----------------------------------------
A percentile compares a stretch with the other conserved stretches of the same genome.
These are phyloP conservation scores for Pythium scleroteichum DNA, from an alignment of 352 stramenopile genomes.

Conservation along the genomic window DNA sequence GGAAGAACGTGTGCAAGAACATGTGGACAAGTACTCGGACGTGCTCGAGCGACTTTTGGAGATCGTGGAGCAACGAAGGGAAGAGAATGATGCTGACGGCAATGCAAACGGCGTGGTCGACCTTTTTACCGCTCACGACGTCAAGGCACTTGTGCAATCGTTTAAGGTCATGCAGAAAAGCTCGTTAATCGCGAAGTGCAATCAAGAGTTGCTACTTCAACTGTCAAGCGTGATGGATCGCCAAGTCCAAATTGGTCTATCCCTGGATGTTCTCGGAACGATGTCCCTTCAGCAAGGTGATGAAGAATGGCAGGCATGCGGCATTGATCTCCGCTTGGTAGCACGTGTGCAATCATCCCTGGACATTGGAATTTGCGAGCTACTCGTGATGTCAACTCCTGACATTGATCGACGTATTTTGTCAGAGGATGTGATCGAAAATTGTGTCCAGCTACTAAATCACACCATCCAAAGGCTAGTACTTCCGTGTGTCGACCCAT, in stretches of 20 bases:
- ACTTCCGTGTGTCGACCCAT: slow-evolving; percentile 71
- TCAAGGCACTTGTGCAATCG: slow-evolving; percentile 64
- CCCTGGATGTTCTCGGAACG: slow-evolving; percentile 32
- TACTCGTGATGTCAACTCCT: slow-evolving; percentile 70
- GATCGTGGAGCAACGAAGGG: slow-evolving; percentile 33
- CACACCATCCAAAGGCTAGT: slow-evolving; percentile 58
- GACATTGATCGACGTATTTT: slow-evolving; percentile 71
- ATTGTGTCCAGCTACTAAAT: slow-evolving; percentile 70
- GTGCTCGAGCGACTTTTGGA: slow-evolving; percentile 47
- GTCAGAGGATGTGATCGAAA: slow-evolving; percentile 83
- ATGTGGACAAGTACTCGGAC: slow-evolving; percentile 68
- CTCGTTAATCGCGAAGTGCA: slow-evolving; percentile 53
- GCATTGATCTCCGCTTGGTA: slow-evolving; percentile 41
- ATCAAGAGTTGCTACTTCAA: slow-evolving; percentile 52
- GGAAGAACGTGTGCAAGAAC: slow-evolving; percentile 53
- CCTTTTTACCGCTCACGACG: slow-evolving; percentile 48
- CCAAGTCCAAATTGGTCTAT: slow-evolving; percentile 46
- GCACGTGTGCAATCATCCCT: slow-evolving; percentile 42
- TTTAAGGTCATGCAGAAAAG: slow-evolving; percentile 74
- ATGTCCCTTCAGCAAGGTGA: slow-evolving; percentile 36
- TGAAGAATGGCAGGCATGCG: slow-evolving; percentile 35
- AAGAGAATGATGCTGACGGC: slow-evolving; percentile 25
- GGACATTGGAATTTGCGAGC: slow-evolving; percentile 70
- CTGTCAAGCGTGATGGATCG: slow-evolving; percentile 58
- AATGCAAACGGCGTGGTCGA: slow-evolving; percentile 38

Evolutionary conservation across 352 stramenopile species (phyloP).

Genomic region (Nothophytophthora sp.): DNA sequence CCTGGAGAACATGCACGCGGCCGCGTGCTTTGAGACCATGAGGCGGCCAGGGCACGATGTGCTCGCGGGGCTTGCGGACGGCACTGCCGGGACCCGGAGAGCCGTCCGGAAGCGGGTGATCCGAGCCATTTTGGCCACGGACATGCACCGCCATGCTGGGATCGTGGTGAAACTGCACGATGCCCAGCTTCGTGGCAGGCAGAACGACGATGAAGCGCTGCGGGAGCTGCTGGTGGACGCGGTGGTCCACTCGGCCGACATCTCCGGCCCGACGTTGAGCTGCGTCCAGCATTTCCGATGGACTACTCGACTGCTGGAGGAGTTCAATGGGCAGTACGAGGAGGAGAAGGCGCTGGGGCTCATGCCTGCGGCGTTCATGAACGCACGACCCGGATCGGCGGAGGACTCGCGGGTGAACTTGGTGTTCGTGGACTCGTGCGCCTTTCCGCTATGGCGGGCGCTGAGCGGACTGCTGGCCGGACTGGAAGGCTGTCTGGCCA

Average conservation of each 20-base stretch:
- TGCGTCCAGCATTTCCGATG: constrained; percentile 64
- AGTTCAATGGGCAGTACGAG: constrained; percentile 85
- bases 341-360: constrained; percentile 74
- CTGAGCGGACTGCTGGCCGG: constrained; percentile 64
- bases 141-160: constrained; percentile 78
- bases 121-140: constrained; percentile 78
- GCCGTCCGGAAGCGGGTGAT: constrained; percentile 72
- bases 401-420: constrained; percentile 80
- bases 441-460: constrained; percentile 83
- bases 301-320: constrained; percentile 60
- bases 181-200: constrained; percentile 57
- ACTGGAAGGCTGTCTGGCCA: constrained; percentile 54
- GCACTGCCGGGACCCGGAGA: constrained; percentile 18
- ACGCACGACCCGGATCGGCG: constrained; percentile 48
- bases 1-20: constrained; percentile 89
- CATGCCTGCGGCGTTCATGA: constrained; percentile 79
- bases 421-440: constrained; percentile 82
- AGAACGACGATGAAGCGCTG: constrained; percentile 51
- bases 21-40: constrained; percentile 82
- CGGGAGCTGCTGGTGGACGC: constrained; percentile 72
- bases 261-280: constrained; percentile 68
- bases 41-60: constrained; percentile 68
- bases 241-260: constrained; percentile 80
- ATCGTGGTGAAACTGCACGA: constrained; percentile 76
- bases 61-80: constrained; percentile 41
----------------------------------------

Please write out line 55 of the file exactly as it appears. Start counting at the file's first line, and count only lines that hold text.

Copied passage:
- ATCGTGGTGAAACTGCACGA: constrained; percentile 76